I nearly had to stop here: "That the Trump Organization is the registrant, but not the admin, demonstrates that Trump doesn't have direct control over it." This demonstrates profound ignorance of the way domains are registered. Then, I wonder whether the author of this blog thoroughly read the original article. He says, "one journalist did call one of the public resolvers, and found other people queried this domain than the two listed in the Slate story -- debunking it", while the original article notes that "Eighty-seven percent of the DNS lookups involved the two Alfa Bank servers." At no point did the author say that Alfa bank or any others were the ONLY entities looking for DNS resolution. Indeed, Paul Vixie, labeled a DNS expert by the Slate author noted, "The data has got the right kind of fuzz growing on it". I'm afraid the author of this blog post knows, as they say, enough to be dangerous, but not enough to be authoritative. Sadly, huge gaps of assumption are taking place in his knowledge.

j said...
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judy said...

And the coincidences to suspect !!!

judy said...

Thanks for that checkpoint Adam !!!

Kellen Gracey said...

Paul Manafort resigned August 19th.

How is nobody treating this as politically relevant? Look at the spikes in activity leading up to the announcement of his resignation and a ton of investigations into his Russian ties becoming public.

Bunch of people squinting at the chart and laughing about it not lining up with politically relevant events. But they aren't considering politically relevant events that are not overlaid onto those DNS queries.

judy said...

Great deductions George!
I don't think this should be easily dismissed. Sounds a whole lot sketchier than Hillarys emails !

j said...
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Unknown said...

Marketing vs. compromising national security? Only smart people know the correct answer there. If you think marketing = "collusion with the Russians", then you're not one of them.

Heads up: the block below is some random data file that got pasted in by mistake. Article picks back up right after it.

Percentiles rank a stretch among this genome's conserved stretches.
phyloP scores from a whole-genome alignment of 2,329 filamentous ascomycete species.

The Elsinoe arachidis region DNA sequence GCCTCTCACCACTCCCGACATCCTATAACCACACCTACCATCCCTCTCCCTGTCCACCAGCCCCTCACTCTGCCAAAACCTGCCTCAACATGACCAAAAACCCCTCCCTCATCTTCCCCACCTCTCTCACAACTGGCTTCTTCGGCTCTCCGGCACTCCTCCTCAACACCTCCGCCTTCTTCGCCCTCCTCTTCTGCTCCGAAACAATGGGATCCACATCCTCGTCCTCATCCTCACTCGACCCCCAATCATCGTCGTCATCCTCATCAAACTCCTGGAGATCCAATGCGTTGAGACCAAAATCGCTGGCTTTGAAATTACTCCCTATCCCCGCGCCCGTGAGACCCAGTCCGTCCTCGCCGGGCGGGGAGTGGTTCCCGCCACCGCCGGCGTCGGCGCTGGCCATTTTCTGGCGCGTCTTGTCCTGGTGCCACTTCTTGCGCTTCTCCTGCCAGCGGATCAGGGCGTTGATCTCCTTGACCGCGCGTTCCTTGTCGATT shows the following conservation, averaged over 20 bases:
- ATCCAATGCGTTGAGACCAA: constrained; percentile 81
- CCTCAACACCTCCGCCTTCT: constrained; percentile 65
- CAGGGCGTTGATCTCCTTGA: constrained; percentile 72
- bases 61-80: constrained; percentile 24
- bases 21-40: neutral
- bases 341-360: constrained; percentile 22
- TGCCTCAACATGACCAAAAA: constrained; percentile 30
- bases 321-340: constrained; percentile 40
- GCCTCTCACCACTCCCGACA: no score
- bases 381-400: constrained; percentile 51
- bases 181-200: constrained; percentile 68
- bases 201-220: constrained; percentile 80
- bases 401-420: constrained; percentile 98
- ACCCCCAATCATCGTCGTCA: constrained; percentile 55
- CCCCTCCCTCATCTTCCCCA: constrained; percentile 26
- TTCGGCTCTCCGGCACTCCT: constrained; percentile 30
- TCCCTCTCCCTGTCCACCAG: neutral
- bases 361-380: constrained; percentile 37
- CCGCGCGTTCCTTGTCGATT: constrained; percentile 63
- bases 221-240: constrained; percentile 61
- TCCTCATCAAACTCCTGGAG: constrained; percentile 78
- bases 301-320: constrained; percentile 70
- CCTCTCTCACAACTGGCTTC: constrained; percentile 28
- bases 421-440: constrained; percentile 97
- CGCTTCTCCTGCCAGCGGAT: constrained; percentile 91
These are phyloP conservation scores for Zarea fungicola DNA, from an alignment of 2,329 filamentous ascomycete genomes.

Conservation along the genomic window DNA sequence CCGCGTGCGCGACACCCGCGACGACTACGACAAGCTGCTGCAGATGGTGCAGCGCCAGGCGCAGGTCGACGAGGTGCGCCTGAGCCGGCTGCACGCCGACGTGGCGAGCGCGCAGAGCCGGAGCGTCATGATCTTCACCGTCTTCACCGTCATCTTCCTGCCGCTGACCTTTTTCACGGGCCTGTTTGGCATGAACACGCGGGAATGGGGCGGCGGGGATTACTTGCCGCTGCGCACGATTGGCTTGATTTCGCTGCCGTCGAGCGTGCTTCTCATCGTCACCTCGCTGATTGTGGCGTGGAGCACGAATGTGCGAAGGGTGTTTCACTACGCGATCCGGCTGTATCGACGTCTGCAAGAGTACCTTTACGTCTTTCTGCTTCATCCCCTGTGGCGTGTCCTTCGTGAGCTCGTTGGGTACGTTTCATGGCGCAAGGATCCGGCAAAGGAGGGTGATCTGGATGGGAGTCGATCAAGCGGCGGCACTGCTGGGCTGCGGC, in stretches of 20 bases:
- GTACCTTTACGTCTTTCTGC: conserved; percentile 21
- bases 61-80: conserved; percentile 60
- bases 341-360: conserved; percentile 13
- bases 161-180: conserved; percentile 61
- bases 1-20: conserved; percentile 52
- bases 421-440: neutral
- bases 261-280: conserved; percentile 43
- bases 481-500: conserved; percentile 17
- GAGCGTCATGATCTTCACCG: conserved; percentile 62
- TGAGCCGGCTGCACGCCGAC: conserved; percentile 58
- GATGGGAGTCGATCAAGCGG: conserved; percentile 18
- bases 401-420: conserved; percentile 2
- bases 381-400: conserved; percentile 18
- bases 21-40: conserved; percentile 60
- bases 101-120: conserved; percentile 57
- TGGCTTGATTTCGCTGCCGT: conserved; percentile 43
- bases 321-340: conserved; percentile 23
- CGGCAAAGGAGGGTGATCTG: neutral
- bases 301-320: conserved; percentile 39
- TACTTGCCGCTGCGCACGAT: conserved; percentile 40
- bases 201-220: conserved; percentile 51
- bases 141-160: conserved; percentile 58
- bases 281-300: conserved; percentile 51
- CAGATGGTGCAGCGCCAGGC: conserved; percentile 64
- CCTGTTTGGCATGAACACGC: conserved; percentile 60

Jkirk3279 said...

“In other words, trump-email.com is not intended as a normal email server you and I are familiar with, but as a server used for marketing/promotional campaigns.”

Except for one problem.

A server used for Marketing/Promotional campaigns would be running constantly, blasting out bits.

This one is sitting there quietly, sending nothing most of the time, and yes, it’s being “pinged” randomly by Alfa Bank in Russia.

When? During the periods coincident with office hours in Russia, and office hours in New York.

Dude, listen. You can’t put lipstick on this pig.

This is a Server configured so NO outside traffic will get a response EXCEPT for Alfa Bank and Spectrum Health.

Anybody else gets an error message.

I tried to explain to someone, “if Bill Clinton wanted to meet secretly with someone, he’d pick a less obvious rendezvous than the airport tarmac in BROAD daylight”.

In fact, IF someone wanted to set up a dead drop isolated from the rest of the Internet, this is how they’d do it.

Emails sent directly between two servers that can’t talk to any other IP address.

Encrypted packets broken up, sent over the Internet, re-assembled at the destination; with just a little elementary encryption, unreadable by anyone without the cipher.

The fact that someone noticed the DNS logs was luck on the scale of hitting two “hole in ones” in a single day.

j said...
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Johnny Rhetoric said...

It is pretty apparent that Trump was communicating with somebody at the Russian bank. It was set up to do just that ... and not much else. When the secret setup came to light, it was reconfigured.

Trump has said he has no ties to Russia, no loans from Russian oligarchs, and so on. I don't believe him, as his son has mentioned doing business in Russia.

Does a Russian bank own Trump?

Richard Clayton said...

The people commenting that servers do not sit idle appear to believe that there is a one-to-one relationship between IP addresses and expensive boxes. This just isn't the case.

In particular, since blacklisting tends to be done (at first anyway) per /32 there's much to be said for senders giving individual IPs to each client. When they screw up then other customers are not affected by the listing. However, you can use the same box for all of them -- its all just a config file.

That said, there does not seem to be any evidence for mass mailing by the relevant IP address for many months. Yes it seems to have been used for more substantial mailshots in the past, but more recently not so much apart from to a handful of places.

Gee said...

The 'unknown investigator' was Paul Vixie. Among other credentials on Wikipedia, he is a trustee for American Registry for Internet Numbers Ltd.